Newspaper article The Canadian Press

Several Ontario Teachers' Unions Reject Deal Reached with English Catholic Union

Newspaper article The Canadian Press

Several Ontario Teachers' Unions Reject Deal Reached with English Catholic Union

Article excerpt

Ontario teachers' unions reject new deal


TORONTO - The stage has been set for a summer showdown between several powerful unions and the cash-strapped Ontario government, with the looming possibility of labour disruptions in schools across the province this fall.

Four unions representing teachers and support workers said Friday they won't accept the same deal the province reached with English Catholic teachers, which included a two-year wage freeze and unpaid days off.

The union presidents -- who represent elementary, secondary and francophone teachers -- insist their members want to return to work in the fall, but warned that some will be taking strike votes starting in late August.

And if a deal isn't struck before September, the self-styled "Education Premier" Dalton McGuinty may no longer be able to boast about an unblemished record of maintaining labour peace in the province's schools.

"So we've planned, we've prepared," said Ken Coran, president of the Ontario Secondary School Teachers' Federation, which represents about 60,000 teachers and other support workers.

"We anticipated this might happen. It's unfortunate, it shouldn't have happened, but we are prepared. Our forefathers fought for our rights and we intend to defend those rights."

The unions say they'll come back to the table, but only if the government shows some willingness to make changes to what they say are unreasonable demands.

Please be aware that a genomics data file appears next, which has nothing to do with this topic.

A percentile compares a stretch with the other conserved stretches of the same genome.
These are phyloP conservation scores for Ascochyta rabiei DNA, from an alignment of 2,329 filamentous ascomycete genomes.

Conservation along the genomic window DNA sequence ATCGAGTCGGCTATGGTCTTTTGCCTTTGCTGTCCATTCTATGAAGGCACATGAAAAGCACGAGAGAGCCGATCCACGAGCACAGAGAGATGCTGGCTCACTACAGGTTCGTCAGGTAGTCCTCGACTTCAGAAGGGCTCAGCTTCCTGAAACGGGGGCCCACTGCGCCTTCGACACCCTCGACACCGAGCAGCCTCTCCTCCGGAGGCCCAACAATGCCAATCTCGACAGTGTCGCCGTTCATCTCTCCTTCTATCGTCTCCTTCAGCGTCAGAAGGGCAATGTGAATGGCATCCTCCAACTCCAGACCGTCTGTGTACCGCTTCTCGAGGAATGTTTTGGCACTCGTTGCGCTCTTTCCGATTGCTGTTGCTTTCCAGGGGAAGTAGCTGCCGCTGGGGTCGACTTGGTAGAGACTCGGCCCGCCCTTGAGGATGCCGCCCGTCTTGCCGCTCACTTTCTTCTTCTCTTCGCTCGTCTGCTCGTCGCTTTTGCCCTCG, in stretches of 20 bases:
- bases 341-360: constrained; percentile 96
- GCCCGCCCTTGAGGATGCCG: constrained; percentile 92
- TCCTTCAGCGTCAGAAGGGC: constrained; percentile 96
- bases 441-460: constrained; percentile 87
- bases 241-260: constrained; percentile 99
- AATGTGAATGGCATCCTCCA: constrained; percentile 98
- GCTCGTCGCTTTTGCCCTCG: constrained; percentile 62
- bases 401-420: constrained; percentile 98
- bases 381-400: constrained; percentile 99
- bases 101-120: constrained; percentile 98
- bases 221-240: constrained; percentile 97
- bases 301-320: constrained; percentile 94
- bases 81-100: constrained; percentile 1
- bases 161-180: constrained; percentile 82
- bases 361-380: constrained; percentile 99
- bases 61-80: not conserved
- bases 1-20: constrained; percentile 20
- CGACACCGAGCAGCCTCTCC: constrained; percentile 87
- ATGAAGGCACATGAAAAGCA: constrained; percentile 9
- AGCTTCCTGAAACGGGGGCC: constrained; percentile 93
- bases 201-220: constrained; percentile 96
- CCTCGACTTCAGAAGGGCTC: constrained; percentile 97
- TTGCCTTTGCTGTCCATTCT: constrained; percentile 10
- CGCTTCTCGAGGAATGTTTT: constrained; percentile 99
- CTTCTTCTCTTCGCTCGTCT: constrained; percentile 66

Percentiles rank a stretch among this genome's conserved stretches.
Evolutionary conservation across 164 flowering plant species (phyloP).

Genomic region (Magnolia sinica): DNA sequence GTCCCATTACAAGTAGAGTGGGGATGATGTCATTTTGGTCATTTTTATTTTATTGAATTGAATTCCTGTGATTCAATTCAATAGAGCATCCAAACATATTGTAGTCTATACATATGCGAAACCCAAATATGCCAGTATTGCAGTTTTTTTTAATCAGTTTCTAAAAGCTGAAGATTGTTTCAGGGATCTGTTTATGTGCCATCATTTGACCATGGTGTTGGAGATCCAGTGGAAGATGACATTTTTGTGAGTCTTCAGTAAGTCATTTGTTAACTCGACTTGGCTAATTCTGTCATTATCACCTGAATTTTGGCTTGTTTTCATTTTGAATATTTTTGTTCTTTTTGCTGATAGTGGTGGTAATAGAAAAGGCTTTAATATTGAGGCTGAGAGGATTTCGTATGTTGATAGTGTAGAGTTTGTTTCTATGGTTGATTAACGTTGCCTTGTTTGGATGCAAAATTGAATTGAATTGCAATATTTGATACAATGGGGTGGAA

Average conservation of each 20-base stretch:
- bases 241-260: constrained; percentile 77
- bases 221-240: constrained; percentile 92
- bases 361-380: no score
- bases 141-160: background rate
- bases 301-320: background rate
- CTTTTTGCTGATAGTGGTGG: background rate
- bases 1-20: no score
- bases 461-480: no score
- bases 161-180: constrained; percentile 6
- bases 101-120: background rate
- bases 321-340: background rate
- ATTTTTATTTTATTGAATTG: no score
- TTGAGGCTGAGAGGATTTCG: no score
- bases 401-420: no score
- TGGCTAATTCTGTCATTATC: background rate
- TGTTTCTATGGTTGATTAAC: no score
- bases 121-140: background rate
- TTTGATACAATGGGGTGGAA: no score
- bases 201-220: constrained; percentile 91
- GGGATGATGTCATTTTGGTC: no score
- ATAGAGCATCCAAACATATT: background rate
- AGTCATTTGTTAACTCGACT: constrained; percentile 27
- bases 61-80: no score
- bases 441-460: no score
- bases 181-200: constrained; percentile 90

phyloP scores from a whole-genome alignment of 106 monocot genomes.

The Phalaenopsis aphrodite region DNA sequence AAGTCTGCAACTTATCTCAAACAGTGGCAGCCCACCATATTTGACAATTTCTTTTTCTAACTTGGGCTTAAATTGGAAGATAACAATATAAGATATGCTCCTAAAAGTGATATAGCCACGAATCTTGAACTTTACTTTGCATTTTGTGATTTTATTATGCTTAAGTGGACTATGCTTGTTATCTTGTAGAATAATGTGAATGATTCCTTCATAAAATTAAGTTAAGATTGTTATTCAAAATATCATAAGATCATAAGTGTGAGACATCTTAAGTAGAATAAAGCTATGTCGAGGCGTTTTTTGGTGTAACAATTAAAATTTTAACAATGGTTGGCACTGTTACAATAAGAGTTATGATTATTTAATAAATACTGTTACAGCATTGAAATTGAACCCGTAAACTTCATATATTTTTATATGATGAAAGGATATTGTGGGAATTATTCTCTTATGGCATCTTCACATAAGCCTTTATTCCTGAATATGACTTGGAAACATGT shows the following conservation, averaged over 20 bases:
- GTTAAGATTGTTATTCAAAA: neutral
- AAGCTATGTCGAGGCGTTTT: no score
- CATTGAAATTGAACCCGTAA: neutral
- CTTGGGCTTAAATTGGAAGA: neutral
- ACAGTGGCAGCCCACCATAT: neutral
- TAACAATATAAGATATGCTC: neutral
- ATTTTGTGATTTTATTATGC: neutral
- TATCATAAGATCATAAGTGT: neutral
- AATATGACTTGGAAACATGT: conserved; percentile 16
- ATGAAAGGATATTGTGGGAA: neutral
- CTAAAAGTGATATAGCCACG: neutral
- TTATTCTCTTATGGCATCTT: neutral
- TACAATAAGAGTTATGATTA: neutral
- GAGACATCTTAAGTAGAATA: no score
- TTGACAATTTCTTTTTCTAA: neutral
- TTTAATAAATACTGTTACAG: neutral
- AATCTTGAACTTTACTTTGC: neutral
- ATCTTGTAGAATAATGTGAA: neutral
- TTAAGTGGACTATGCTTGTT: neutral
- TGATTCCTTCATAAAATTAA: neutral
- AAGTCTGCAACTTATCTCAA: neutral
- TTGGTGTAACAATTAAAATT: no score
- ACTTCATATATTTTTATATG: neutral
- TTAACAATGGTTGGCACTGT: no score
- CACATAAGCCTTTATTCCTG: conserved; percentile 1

The deal with the Catholic teachers is more of a roadblock than a "road map" for bargaining that the education minister has made it out to be, said Sam Hammond, president of the Elementary Teachers' Federation of Ontario.

ETFO, which has 76,000 members, walked away from the provincial table in late February because it wasn't going to sit down with "a gun at our heads" and negotiate away significant parts of teachers' compensation and benefits, he said.

"I won't do it today," Hammond said. "I wouldn't do it then and I'm not going to do it tomorrow."

He warned the new deal will be bad for students because it removes millions of dollars from the education system.

Rather than gutting collective agreements, the government could get rid of literacy and numeracy initiatives instead, Hammond said.

"So there are other ways to get to where we need to get to in terms of sustaining this amazing education system that we have and respecting everyone involved," he said.

Teachers are paid through school board budgets that are funded by the province. But the Liberals, who are fighting a $15-billion deficit, have made it clear that they're not going to fund any wage hikes for workers in the broader public sector. So if teachers get a raise, the school boards will have to find the money in their existing budgets.

Coran said his union is willing to freeze wages for two years, but won't allow the province to strip benefits that it says it can no longer afford. …

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